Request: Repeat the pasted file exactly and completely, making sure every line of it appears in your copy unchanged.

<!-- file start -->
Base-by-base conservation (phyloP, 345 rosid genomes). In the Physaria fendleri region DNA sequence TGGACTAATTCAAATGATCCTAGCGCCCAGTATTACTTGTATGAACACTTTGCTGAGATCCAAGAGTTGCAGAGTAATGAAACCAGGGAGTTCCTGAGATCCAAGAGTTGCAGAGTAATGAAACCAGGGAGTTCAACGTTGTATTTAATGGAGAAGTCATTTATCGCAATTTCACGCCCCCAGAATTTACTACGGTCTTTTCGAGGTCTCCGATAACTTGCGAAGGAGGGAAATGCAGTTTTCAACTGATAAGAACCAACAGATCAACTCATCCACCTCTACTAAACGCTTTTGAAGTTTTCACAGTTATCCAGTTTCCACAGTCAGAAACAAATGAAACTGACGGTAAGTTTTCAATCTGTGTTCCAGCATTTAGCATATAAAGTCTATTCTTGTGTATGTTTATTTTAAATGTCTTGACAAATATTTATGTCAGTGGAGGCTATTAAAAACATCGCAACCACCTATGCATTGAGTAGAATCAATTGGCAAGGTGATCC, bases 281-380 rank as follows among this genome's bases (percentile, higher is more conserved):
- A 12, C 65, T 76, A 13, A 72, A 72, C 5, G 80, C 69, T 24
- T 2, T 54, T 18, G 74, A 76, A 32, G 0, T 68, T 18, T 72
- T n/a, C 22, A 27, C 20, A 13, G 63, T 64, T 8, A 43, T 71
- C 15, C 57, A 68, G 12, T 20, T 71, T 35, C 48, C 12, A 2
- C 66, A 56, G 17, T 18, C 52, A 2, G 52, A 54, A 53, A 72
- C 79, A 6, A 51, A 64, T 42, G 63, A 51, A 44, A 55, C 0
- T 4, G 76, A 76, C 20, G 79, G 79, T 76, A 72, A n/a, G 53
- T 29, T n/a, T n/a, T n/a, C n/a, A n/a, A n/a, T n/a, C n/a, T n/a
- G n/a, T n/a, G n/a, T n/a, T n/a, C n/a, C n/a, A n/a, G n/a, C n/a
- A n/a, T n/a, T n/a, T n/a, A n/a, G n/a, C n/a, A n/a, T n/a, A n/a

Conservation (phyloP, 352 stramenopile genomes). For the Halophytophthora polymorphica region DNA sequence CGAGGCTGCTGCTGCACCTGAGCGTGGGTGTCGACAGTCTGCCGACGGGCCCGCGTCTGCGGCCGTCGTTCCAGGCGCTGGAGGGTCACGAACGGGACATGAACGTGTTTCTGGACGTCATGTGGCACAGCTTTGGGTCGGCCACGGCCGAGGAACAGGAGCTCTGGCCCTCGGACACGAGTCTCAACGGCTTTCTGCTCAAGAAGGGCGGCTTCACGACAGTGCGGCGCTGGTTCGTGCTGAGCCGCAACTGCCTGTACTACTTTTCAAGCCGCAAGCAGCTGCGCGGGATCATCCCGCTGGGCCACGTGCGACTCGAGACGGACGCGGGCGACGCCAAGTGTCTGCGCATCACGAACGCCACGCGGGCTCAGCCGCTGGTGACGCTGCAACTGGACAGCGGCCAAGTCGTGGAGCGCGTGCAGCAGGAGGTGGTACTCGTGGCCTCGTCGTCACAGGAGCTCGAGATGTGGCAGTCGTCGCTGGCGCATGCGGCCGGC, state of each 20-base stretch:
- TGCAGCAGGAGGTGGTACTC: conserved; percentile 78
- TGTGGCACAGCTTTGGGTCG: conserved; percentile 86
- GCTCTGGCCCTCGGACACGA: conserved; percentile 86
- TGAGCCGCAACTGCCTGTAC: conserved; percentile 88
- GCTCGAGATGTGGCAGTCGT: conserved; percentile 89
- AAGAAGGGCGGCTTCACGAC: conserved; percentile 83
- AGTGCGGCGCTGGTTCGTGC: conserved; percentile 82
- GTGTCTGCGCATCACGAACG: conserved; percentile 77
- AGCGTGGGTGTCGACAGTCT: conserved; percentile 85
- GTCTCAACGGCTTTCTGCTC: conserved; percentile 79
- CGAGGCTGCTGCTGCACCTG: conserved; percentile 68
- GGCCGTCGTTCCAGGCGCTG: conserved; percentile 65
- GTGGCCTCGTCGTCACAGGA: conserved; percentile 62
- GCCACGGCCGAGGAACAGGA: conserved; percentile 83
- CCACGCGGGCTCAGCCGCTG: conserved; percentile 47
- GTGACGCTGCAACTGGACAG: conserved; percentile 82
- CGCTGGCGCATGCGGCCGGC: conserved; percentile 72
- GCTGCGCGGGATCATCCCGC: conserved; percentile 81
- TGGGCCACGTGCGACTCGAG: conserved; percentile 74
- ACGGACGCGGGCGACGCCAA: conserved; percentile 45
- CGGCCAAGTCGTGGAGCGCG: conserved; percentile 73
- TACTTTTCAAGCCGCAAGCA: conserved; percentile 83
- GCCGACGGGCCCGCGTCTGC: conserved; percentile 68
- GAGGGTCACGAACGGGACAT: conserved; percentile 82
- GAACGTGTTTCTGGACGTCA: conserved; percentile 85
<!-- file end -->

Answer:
Base-by-base conservation (phyloP, 345 rosid genomes). In the Physaria fendleri region DNA sequence TGGACTAATTCAAATGATCCTAGCGCCCAGTATTACTTGTATGAACACTTTGCTGAGATCCAAGAGTTGCAGAGTAATGAAACCAGGGAGTTCCTGAGATCCAAGAGTTGCAGAGTAATGAAACCAGGGAGTTCAACGTTGTATTTAATGGAGAAGTCATTTATCGCAATTTCACGCCCCCAGAATTTACTACGGTCTTTTCGAGGTCTCCGATAACTTGCGAAGGAGGGAAATGCAGTTTTCAACTGATAAGAACCAACAGATCAACTCATCCACCTCTACTAAACGCTTTTGAAGTTTTCACAGTTATCCAGTTTCCACAGTCAGAAACAAATGAAACTGACGGTAAGTTTTCAATCTGTGTTCCAGCATTTAGCATATAAAGTCTATTCTTGTGTATGTTTATTTTAAATGTCTTGACAAATATTTATGTCAGTGGAGGCTATTAAAAACATCGCAACCACCTATGCATTGAGTAGAATCAATTGGCAAGGTGATCC, bases 281-380 rank as follows among this genome's bases (percentile, higher is more conserved):
- A 12, C 65, T 76, A 13, A 72, A 72, C 5, G 80, C 69, T 24
- T 2, T 54, T 18, G 74, A 76, A 32, G 0, T 68, T 18, T 72
- T n/a, C 22, A 27, C 20, A 13, G 63, T 64, T 8, A 43, T 71
- C 15, C 57, A 68, G 12, T 20, T 71, T 35, C 48, C 12, A 2
- C 66, A 56, G 17, T 18, C 52, A 2, G 52, A 54, A 53, A 72
- C 79, A 6, A 51, A 64, T 42, G 63, A 51, A 44, A 55, C 0
- T 4, G 76, A 76, C 20, G 79, G 79, T 76, A 72, A n/a, G 53
- T 29, T n/a, T n/a, T n/a, C n/a, A n/a, A n/a, T n/a, C n/a, T n/a
- G n/a, T n/a, G n/a, T n/a, T n/a, C n/a, C n/a, A n/a, G n/a, C n/a
- A n/a, T n/a, T n/a, T n/a, A n/a, G n/a, C n/a, A n/a, T n/a, A n/a

Conservation (phyloP, 352 stramenopile genomes). For the Halophytophthora polymorphica region DNA sequence CGAGGCTGCTGCTGCACCTGAGCGTGGGTGTCGACAGTCTGCCGACGGGCCCGCGTCTGCGGCCGTCGTTCCAGGCGCTGGAGGGTCACGAACGGGACATGAACGTGTTTCTGGACGTCATGTGGCACAGCTTTGGGTCGGCCACGGCCGAGGAACAGGAGCTCTGGCCCTCGGACACGAGTCTCAACGGCTTTCTGCTCAAGAAGGGCGGCTTCACGACAGTGCGGCGCTGGTTCGTGCTGAGCCGCAACTGCCTGTACTACTTTTCAAGCCGCAAGCAGCTGCGCGGGATCATCCCGCTGGGCCACGTGCGACTCGAGACGGACGCGGGCGACGCCAAGTGTCTGCGCATCACGAACGCCACGCGGGCTCAGCCGCTGGTGACGCTGCAACTGGACAGCGGCCAAGTCGTGGAGCGCGTGCAGCAGGAGGTGGTACTCGTGGCCTCGTCGTCACAGGAGCTCGAGATGTGGCAGTCGTCGCTGGCGCATGCGGCCGGC, state of each 20-base stretch:
- TGCAGCAGGAGGTGGTACTC: conserved; percentile 78
- TGTGGCACAGCTTTGGGTCG: conserved; percentile 86
- GCTCTGGCCCTCGGACACGA: conserved; percentile 86
- TGAGCCGCAACTGCCTGTAC: conserved; percentile 88
- GCTCGAGATGTGGCAGTCGT: conserved; percentile 89
- AAGAAGGGCGGCTTCACGAC: conserved; percentile 83
- AGTGCGGCGCTGGTTCGTGC: conserved; percentile 82
- GTGTCTGCGCATCACGAACG: conserved; percentile 77
- AGCGTGGGTGTCGACAGTCT: conserved; percentile 85
- GTCTCAACGGCTTTCTGCTC: conserved; percentile 79
- CGAGGCTGCTGCTGCACCTG: conserved; percentile 68
- GGCCGTCGTTCCAGGCGCTG: conserved; percentile 65
- GTGGCCTCGTCGTCACAGGA: conserved; percentile 62
- GCCACGGCCGAGGAACAGGA: conserved; percentile 83
- CCACGCGGGCTCAGCCGCTG: conserved; percentile 47
- GTGACGCTGCAACTGGACAG: conserved; percentile 82
- CGCTGGCGCATGCGGCCGGC: conserved; percentile 72
- GCTGCGCGGGATCATCCCGC: conserved; percentile 81
- TGGGCCACGTGCGACTCGAG: conserved; percentile 74
- ACGGACGCGGGCGACGCCAA: conserved; percentile 45
- CGGCCAAGTCGTGGAGCGCG: conserved; percentile 73
- TACTTTTCAAGCCGCAAGCA: conserved; percentile 83
- GCCGACGGGCCCGCGTCTGC: conserved; percentile 68
- GAGGGTCACGAACGGGACAT: conserved; percentile 82
- GAACGTGTTTCTGGACGTCA: conserved; percentile 85